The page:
The Kano State House of Assembly, northwest Nigeria, has passed the State Child Protection Bill.
Development Diaries reports that the bill seeks to protect children against all forms of molestation and ensure that they enjoy free and compulsory basic education.
It is understood that the law sets aside stiffer sanctions for perpetrators of rape and other criminal activities aimed at oppressing underage children.
SDG Four: Ensure inclusive and equitable quality education and promote lifelong learning opportunities for all
Kano is one of the states with a growing number of out-of-school children in Africa’s most populous country.
In its 2018 basic education report, the Universal Basic Education Commission (UBEC) noted that Kano had the most out-of-school children in Nigeria, with 989,234 not in school at the time.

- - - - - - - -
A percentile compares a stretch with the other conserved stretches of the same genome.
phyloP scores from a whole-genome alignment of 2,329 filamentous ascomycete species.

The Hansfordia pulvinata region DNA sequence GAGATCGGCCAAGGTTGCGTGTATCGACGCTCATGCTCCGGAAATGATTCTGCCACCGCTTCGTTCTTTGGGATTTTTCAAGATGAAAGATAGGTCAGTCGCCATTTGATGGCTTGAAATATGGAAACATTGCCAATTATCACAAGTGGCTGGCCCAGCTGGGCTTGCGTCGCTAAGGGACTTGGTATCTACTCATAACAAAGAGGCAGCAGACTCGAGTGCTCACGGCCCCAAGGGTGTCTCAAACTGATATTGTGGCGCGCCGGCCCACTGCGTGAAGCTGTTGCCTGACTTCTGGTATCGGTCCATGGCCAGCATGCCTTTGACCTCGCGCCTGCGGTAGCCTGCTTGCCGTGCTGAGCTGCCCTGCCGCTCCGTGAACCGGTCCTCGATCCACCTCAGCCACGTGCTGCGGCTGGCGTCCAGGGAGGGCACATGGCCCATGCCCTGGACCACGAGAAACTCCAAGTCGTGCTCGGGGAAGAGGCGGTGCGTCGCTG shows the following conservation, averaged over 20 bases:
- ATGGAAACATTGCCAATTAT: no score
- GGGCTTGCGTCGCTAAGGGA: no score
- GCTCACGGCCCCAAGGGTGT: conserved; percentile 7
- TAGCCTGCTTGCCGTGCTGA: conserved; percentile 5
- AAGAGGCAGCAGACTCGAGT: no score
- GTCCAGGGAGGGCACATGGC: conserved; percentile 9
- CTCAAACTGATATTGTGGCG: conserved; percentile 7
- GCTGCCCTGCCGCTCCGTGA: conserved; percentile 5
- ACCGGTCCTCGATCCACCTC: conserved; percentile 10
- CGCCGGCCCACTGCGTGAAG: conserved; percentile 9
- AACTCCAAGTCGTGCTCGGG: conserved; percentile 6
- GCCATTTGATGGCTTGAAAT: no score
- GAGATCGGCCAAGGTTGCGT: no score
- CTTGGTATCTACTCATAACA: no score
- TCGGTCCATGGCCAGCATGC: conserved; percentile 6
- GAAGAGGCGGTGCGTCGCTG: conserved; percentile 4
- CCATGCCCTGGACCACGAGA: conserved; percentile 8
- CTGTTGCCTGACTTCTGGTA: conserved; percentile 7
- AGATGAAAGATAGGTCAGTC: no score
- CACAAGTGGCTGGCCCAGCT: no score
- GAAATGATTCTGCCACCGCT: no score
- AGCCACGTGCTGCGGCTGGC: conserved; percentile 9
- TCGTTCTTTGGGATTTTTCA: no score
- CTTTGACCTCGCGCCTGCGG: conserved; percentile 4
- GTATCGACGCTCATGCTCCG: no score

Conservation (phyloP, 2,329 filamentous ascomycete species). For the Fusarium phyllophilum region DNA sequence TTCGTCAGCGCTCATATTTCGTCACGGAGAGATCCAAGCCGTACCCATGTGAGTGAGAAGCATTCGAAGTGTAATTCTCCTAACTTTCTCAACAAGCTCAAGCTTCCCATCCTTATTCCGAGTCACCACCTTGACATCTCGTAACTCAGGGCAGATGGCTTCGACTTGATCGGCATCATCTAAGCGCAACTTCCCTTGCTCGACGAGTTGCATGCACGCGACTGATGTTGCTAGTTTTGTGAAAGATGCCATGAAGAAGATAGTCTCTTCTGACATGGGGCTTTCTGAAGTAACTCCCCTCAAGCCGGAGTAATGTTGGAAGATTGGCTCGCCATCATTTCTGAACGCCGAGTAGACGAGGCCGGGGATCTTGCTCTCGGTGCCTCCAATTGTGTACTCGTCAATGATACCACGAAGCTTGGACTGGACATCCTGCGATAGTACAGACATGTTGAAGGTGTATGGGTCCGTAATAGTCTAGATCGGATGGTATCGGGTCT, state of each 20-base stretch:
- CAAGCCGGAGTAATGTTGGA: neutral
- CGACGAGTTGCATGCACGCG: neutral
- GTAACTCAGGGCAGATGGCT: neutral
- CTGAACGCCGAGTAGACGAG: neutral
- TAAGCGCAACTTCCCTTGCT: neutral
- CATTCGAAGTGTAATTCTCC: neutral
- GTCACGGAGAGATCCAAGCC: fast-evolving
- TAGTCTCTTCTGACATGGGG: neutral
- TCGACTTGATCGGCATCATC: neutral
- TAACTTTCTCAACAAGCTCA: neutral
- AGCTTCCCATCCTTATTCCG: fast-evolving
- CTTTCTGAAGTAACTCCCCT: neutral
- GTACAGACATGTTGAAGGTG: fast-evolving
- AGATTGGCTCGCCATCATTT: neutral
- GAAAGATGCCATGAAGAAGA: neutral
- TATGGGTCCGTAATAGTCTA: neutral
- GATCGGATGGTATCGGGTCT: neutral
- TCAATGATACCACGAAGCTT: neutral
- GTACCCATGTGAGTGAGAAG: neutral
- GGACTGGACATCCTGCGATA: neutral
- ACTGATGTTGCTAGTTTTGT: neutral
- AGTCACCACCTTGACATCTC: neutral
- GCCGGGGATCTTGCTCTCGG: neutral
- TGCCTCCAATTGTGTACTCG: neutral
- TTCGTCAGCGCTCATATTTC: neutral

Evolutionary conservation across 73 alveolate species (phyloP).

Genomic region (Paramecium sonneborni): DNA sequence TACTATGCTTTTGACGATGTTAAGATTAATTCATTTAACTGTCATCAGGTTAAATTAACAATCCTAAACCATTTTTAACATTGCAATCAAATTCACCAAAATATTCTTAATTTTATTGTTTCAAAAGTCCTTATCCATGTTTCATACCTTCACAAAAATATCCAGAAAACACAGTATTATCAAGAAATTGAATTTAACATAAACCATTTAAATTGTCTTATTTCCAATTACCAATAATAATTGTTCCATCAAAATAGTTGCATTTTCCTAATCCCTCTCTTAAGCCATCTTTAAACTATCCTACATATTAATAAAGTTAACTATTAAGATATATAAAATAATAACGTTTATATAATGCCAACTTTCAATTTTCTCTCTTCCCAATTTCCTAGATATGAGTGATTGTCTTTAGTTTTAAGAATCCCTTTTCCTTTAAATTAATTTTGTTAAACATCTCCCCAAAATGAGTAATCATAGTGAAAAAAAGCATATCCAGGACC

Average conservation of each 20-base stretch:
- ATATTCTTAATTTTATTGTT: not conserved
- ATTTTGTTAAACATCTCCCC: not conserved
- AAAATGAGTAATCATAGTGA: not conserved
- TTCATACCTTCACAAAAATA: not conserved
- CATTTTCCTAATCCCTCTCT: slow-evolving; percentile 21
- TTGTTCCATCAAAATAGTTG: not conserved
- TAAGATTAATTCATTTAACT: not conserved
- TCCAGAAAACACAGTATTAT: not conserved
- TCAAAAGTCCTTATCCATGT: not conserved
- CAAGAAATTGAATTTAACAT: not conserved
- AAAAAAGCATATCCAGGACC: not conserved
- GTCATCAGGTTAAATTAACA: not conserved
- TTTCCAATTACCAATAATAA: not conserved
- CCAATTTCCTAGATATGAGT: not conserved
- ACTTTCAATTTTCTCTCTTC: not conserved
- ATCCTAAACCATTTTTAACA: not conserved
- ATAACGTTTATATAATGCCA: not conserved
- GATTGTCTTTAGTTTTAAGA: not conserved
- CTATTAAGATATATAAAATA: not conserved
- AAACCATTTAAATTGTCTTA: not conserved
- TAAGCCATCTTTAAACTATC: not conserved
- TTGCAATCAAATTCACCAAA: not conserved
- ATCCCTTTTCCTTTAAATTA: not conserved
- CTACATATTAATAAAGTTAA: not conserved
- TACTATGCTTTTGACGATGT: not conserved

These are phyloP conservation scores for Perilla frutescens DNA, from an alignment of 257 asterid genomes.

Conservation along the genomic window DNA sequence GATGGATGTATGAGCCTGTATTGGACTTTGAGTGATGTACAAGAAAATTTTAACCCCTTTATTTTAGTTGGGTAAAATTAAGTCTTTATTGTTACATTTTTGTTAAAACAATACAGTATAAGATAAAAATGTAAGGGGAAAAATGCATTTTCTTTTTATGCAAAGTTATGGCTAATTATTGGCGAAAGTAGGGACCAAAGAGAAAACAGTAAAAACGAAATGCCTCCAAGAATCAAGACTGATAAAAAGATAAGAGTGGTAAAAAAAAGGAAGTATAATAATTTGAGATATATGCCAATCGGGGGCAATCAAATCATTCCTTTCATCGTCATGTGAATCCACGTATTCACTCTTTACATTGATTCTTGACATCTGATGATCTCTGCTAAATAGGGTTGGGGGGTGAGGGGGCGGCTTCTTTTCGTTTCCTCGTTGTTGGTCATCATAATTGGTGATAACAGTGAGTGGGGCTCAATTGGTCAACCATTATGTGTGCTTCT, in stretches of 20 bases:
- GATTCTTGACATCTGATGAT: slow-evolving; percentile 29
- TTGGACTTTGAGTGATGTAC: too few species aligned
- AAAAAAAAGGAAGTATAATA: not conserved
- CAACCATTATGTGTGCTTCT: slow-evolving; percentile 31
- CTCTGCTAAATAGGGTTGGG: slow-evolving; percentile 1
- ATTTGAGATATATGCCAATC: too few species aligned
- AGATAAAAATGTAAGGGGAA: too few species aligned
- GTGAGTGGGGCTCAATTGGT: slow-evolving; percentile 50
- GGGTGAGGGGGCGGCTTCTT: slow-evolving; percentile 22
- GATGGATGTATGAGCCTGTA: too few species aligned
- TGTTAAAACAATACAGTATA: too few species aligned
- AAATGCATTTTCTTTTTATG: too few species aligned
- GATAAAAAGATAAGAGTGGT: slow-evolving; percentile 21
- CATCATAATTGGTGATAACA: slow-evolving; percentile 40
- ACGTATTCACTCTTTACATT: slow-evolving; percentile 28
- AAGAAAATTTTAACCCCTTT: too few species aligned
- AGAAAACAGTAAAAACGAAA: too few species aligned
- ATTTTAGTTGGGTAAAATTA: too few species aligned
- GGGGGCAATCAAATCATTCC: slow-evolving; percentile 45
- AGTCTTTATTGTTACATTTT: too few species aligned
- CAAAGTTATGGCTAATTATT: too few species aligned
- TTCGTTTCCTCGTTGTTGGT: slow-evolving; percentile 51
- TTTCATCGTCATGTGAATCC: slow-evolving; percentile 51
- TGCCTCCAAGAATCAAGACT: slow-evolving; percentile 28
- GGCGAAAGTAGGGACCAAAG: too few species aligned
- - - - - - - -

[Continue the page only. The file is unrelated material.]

‘As representatives of the people, we are responsible for providing laws for good governance in the state’, the Deputy Majority Leader, Dahiru Zarewa, is quoted as saying shortly after passage of the bill.
Zarewa commended the members for engaging relevant stakeholders who contributed to the bill. According to him, the bill, when signed into law, will improve education and look into the activities of orphanage centres and the issue of child abuse.
Nigeria adopted the Child Rights Act (CRA) in 2003 in line with the United Nations (UN) Convention on the Rights of the Child and the African Charter on the Rights and Welfare of the Child.
As of November 2022, the Minister of Women Affairs, Pauline Tallen, announced that over 30 of the 36 States of the federation had fully domesticated the Child Rights Act.
Development Diaries calls on the incoming governor of the state, Abba Yusuf, to fulfil his promise of reviving basic education in the state by immediately signing the State Child Protection Bill into law upon his assumption of office on 29 May.
We also call on the next Kano State House of Assembly to enact and pass a new Universal Basic Education (UBE) bill that defines UBE in the state as compulsory, free, and for 12 years.
Photo source: Radio Nigeria